One of the themes of this Kansas basketball season has been the lack of a classic rim-protector. For the better part of six years, the Jayhawks have played with an elite shot-blocker in the middle, from Cole Aldrich to Jeff Withey to Joel Embiid. (The one exception was the 2010-11 season, when a sophomore Withey played sparingly, and the Jayhawks terrorized opponents with a Morrii/Thomas Robinson frontcourt.)
So in the months leading up to the season, it was a trendy question: How would the Kansas defense survive without a safety net in the back? The answer, at least from a rim-protection standpoint, is surprisingly well.
Through 19 games, the Jayhawks averaged a respectable 4.8 blocks per game. And in the last two games — victories against TCU and K-State — Kansas has cranked up its rim-protection game even more. The Jayhawks averaged 9.5 blocks against TCU and K-State, and for the most part, it has been an equal opportunity block show for Bill Self.
Against TCU, seven KU players had at least one block, with Jamari Traylor and Landen Lucas swatting three shots apiece. On then on Saturday, sophomore guard Wayne Selden doubled his career high with four blocks while Kansas blocked 15.2 percent of K-State’s shots inside the three-point line.
As you might expect from a 6-foot-5 guard, most of Selden’s blocks came in the open floor. But, yes, they are worth a second look. To the GIFs!
Late in the first half, Selden met K-State’s Justin Edwards at the basket and tossed a shot toward the media sitting on the baseline.
Here it is from a different angle:
Selden added another athletic swat in the second half, chasing down Wesley Iwundu in transition and denying a dunk attempt at the rim.
After Saturday’s victory, Kansas now ranks 33rd nationally in block percentage (13.6), meaning they are blocking 13.6 percent of opponent’s two-point field-goal attempts. For KU, that number doesn’t quite match up to recent years. From 2012-14, the Jayhawks maintained a steady presence in the top 20, never falling below 14.5 in block percentage. But for a team that starts two undersized power forwards in the frontcourt, the Jayhawks have found a way to adequately protect the rim.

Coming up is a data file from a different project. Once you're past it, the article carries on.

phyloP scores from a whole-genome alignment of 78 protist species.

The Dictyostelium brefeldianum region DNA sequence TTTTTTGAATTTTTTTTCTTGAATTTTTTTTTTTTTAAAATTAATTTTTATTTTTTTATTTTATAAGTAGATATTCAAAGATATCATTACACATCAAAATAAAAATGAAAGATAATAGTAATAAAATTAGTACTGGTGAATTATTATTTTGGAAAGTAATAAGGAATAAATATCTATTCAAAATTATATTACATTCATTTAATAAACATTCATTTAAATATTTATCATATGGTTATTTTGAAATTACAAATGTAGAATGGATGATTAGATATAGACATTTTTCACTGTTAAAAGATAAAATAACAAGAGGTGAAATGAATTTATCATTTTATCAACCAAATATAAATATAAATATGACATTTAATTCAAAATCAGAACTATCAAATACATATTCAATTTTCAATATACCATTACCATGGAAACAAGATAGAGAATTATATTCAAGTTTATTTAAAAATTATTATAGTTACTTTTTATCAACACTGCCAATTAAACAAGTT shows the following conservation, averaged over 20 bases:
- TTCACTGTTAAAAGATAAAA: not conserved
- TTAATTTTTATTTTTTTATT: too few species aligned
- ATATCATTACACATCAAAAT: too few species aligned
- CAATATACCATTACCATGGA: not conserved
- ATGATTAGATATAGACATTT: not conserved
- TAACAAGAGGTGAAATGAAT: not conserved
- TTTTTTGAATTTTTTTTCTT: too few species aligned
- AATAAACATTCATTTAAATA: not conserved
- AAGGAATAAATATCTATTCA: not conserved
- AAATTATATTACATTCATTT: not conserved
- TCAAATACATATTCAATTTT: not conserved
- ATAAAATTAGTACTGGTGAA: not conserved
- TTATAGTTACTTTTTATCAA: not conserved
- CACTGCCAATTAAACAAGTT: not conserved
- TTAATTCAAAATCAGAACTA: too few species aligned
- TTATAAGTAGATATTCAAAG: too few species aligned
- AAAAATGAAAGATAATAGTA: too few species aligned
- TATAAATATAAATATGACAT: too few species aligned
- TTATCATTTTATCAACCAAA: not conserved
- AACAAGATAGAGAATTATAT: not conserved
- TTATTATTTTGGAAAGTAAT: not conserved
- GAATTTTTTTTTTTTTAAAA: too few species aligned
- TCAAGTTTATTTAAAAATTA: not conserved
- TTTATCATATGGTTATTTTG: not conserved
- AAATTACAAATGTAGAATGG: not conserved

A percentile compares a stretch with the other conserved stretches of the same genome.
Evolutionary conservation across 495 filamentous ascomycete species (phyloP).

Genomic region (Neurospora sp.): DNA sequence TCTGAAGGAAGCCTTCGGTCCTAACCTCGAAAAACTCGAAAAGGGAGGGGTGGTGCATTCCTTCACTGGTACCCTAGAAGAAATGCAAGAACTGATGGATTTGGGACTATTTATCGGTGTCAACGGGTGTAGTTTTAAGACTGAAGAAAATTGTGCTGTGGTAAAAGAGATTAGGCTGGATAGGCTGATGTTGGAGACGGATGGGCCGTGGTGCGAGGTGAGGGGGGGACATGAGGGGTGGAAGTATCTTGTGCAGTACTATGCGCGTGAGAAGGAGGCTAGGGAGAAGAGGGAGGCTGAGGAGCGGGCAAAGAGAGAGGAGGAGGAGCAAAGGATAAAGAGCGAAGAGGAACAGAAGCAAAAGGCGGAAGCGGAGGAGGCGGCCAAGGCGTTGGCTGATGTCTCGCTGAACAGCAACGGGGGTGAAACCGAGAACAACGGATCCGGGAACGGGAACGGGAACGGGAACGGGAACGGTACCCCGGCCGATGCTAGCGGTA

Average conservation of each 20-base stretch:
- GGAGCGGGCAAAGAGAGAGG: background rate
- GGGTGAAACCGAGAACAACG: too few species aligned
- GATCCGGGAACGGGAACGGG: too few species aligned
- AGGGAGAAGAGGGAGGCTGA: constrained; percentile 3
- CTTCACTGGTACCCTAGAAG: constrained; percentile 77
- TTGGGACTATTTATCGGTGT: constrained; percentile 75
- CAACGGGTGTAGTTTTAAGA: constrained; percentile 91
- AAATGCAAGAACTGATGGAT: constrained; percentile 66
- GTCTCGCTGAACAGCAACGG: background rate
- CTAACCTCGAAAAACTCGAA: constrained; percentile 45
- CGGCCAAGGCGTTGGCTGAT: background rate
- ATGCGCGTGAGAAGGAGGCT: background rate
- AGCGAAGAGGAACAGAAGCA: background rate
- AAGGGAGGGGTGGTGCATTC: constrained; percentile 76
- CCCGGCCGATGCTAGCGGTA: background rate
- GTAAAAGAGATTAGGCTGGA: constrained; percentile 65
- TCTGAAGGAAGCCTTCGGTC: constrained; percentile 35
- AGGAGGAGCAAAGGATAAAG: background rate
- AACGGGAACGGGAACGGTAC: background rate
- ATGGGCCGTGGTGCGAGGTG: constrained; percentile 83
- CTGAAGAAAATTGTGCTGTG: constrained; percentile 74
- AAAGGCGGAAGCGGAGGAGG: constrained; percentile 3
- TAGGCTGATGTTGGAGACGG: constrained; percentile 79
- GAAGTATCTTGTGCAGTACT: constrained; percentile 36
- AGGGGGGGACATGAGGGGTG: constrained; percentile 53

The moment of the game
OK. This really has nothing to do with Kansas’ victory on Saturday. But the Chalkboard wanted to point out two things. This is freshman guard Devonte’ Graham picking up a technical after taunting K-State sophomore Marcus Foster.
A couple things: It’s not the best look, but Graham has a reputation as a nice guy. Self likes to say he might be the most popular kid on campus, and KU’s coach didn’t seem too worked up about the technical after the game. But if you’re going to pick up a tech, there are probably better places to do so than right in front of your coach. The best part: Graham’s reaction. “What did I do?”
The player of the game
Perry Ellis was an offensive force on Saturday; he hit seven of nine from the floor and his offensive rating was a team-high 126. But the Chalkboard is most interested in Brannen Greene’s burgeoning run at the KU record for three-point field-goal percentage. After Saturday, Greene is now shooting 50 percent (27 of 54) from three-point range for the season. The current record: 50.5 percent, by Kirk Hinrich in 2002. According to the KU record book in the media guide, Greene will need a minimum of 60 attempts to qualify for the record, which shouldn’t be a problem.
KU record for three-point field-goal percentage (minimum 60 attempts)
The stat of the game
After K-State shot 33.3 percent on Saturday, Kansas has held its last four opponents (Oklahoma, Texas, TCU and K-State) to a combined 35.8 percent shooting.
A Bonus GIF